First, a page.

Post by unclemasa on May 25, 2009 23:46:20 GMT -10
A friend recently returned from a trip to Mt. Kinabalu and shared some pictures of his adventures with me. A skilled photographer he tooks some great in situ photographs of the local flora including some very nice shots of Nepenthes.
Among the Nepenthes he encountered was an unusual natural hybrid and I though I'd give our readers a chance to speculate about it's composition.
Bonsay, your extremely wild guess is right on the money - it was posted in the Pet Pitcher forum as N. lowii x rajah. Shawn also took some excellent pictures of N. villosa and other fantastic Nepenthes.
Post by shawnintland on May 28, 2009 21:07:17 GMT -10
Nice approach to posting Sam! I like it. I really don't know if it's raja x lowii or the other way around. The site uphill was heavily populated with N. raja and I didn't see any lowii nearby. There were a few N. burbidgeae nearby as well.I'll post a few of the nearby raja's in another thread.
The plant seemed to be 'in transition'. If you look at the two 'leaf' photos you'll see that the first one shows an upper leaf (higher up on the plant) and the tendril is emerging right out of the end of the leaf. The next picture is a lower leaf. The only pitchers were lowers, but I'd love to check back on it in a few months and see if the 'upper leaves' start making upper pitchers.
Post by rainforest on May 29, 2009 5:39:26 GMT -10
Would you guess that this plant is a recent offspring? I am always curious how old these wild plants are. Some people have guessed that they are hundreds of years old, while many say less. I imagine trunk size would be a good indication. From information we as growers know about these plants. They seem to grow a lot faster (when conditions are right) so a large plant may appear to be ancient, it might be just something like ten years old. Rajah is a slow grower, yet look at the strides we have made with this species in such a short time. Soon we will see more blooming captivity plants and eventually masses of seedling originals.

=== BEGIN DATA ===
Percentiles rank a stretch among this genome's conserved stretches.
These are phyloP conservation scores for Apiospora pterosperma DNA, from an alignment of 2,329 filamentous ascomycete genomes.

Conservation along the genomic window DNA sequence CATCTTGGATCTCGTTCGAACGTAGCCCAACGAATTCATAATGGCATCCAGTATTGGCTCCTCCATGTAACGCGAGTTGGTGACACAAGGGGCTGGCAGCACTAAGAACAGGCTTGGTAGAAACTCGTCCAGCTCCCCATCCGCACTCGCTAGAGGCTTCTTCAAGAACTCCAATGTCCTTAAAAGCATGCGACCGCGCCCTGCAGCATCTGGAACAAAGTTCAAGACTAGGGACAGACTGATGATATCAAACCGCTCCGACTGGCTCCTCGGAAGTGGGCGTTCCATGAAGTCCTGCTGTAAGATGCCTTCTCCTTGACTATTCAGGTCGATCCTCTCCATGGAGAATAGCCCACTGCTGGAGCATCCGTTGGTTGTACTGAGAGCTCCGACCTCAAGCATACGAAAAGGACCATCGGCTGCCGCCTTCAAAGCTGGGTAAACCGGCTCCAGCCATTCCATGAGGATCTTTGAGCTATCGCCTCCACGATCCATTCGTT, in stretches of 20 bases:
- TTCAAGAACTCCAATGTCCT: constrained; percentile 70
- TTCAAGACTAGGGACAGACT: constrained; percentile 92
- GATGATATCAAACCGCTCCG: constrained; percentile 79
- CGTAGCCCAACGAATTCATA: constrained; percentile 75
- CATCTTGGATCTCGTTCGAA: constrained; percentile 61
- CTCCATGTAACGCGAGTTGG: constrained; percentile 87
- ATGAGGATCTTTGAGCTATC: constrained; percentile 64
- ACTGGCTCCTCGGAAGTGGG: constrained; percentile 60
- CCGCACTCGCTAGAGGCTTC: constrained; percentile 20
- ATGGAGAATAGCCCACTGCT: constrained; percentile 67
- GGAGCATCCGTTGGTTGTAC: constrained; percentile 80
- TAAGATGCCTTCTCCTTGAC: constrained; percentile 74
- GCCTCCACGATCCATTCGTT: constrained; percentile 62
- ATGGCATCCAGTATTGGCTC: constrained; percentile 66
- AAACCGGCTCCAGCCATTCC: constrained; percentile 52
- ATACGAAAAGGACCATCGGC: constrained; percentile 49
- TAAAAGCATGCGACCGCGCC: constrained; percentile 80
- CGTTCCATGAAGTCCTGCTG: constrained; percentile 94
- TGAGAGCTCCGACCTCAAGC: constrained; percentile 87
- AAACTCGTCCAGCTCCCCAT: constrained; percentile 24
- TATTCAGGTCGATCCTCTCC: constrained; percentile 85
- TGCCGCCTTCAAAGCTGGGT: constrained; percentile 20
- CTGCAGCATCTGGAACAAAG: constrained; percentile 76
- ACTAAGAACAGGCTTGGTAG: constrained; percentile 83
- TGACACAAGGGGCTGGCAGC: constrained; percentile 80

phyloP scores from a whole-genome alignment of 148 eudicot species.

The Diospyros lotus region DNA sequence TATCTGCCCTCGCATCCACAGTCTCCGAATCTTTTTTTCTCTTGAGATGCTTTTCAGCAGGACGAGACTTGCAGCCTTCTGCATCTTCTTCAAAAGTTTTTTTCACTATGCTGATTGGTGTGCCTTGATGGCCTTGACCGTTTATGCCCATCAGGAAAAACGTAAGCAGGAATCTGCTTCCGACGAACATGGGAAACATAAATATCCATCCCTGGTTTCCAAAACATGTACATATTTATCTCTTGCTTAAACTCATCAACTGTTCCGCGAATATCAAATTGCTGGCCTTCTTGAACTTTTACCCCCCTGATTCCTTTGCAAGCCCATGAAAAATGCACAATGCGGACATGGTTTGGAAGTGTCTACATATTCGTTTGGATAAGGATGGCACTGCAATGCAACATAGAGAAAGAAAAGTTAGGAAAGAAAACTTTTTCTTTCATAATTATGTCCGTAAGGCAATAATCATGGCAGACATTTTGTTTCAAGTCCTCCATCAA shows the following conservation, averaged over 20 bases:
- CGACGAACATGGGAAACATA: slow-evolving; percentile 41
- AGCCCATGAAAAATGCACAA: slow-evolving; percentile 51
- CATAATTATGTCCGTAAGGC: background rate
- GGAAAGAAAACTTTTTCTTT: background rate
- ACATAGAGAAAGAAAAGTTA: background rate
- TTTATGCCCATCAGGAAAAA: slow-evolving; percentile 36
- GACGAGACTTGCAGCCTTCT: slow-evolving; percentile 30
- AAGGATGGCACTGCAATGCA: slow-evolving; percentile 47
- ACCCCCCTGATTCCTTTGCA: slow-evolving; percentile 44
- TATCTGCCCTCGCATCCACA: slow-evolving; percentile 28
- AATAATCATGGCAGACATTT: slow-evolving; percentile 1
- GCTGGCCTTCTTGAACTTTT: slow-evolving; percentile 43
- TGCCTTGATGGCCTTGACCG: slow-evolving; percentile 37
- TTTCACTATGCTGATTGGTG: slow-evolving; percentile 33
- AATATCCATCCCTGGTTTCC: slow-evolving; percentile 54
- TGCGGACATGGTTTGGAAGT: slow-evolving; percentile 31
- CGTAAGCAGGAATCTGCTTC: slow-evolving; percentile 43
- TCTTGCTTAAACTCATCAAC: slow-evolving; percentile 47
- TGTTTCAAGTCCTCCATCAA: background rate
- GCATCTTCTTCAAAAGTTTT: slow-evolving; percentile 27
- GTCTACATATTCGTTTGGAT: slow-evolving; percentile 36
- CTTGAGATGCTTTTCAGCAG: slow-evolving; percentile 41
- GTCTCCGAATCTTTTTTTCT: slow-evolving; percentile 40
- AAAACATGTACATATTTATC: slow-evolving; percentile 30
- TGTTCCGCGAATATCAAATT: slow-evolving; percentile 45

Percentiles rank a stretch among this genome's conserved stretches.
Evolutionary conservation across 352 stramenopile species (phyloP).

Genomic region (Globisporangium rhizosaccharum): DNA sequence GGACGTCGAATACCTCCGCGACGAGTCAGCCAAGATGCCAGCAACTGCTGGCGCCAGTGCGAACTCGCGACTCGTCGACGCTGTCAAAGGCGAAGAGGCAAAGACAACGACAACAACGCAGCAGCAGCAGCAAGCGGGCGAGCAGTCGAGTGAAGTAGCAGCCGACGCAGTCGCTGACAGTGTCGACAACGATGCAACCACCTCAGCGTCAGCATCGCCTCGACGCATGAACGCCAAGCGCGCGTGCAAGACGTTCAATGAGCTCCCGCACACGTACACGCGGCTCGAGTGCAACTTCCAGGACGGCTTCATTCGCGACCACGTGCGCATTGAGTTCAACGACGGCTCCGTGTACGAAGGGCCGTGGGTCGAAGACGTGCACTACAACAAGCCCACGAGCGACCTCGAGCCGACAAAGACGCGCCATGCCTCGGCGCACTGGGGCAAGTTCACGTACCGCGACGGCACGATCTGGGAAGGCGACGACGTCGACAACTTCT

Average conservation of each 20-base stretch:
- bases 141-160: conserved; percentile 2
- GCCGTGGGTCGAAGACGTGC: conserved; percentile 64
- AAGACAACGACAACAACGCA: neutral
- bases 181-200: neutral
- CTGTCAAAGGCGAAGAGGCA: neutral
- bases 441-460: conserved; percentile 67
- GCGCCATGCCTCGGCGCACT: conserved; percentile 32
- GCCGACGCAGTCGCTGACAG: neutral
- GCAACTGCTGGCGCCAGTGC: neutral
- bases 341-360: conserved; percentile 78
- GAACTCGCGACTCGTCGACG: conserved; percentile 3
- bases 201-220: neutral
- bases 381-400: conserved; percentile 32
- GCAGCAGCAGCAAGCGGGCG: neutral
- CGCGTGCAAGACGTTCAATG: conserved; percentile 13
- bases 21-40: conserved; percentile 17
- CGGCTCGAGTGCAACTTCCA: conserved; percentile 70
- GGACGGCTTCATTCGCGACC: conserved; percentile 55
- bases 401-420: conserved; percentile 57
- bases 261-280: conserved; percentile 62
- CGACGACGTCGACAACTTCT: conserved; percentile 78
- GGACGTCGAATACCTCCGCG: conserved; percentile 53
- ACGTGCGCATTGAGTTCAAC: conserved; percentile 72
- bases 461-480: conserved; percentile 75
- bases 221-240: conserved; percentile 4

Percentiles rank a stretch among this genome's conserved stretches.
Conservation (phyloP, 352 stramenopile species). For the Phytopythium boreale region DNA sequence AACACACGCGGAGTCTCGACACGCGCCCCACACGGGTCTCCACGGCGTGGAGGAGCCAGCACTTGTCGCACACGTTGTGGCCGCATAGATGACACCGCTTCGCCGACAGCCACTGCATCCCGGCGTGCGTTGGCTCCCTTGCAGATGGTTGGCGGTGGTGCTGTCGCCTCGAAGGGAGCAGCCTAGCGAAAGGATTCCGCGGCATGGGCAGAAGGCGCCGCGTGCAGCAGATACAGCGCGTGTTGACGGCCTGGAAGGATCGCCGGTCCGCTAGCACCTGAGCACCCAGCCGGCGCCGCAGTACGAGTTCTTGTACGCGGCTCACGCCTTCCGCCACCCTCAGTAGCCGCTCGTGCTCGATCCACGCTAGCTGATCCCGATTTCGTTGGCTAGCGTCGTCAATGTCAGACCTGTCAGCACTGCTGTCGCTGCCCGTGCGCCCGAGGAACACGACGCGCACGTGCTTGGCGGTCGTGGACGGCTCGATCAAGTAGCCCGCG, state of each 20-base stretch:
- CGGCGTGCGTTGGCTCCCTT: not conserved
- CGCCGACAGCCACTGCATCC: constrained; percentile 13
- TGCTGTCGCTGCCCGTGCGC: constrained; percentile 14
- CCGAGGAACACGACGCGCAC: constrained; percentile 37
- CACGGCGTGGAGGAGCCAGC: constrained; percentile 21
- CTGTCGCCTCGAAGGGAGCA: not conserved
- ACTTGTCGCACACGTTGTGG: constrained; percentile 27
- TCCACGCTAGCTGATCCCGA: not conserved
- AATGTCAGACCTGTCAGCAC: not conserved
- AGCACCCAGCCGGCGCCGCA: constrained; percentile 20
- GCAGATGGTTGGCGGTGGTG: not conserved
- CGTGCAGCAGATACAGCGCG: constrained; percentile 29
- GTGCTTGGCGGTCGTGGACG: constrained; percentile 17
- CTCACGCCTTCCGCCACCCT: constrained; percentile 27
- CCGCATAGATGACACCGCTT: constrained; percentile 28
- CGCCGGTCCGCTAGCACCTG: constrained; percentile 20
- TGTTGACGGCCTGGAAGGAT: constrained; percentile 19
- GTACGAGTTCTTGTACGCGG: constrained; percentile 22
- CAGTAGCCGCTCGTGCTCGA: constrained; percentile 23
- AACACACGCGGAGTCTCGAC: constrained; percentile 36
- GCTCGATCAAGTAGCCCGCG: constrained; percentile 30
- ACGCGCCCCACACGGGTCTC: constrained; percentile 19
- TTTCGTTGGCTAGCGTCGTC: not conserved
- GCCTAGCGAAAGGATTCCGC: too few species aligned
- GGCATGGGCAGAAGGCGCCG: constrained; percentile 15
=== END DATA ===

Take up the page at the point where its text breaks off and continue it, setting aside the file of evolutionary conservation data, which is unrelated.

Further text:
Meanwhile the hybrids we find of this species is always a joy to behold. I would say there will be a lot of rajah hybrids when they do come into bloom.
Post by shawnintland on May 29, 2009 14:37:28 GMT -10
Hi Michael, I'm not sure on the age but I'd guess somewhere in the middle. I've tried to go through my other photos to see if I had a 'full frontal' shot of the plant but to no avail. The plant was tucked into some overhanging vegitation, the fog was rolling in and, as usual, I was the last one coming down the mountain so didn't hang out. We also came across some other interesting hybrids, among them; n.x Kinabaluensis (rajah x villosa) and N.x harryana (N. villosa x edwardsiana), N. lowii x hurelianna, and even spotted possibly the first reported naturally occurring N. vogelii x faizaliana.
Regarding the age question; I can perhaps find out more info from the Nat'l Park Service employee that I was introduced to. He might have an idea when he first saw it anyway. I was told that some of the rajah's we were seeing were in the neighborhood of 40 years and it was believable. I agree - can't wait to see flowering captive plants and their offspring! We were all wondering about an easy to care for, vigorous N. raja x ventrata cross (among many, many others!)!
Post by rainforest on May 30, 2009 14:29:43 GMT -10
Very good! I still have my eyes on a future N. rajah x sibuyanensis, since after seeing so many sibuyanensis hybrids showing great vigor and attain such large proportions. While N. rajah crossed with truncata, ventricosa, et al, I think after seeing what hybrids are around with sibuyanensis, my bet would be a cross with sib to get size plus vigor!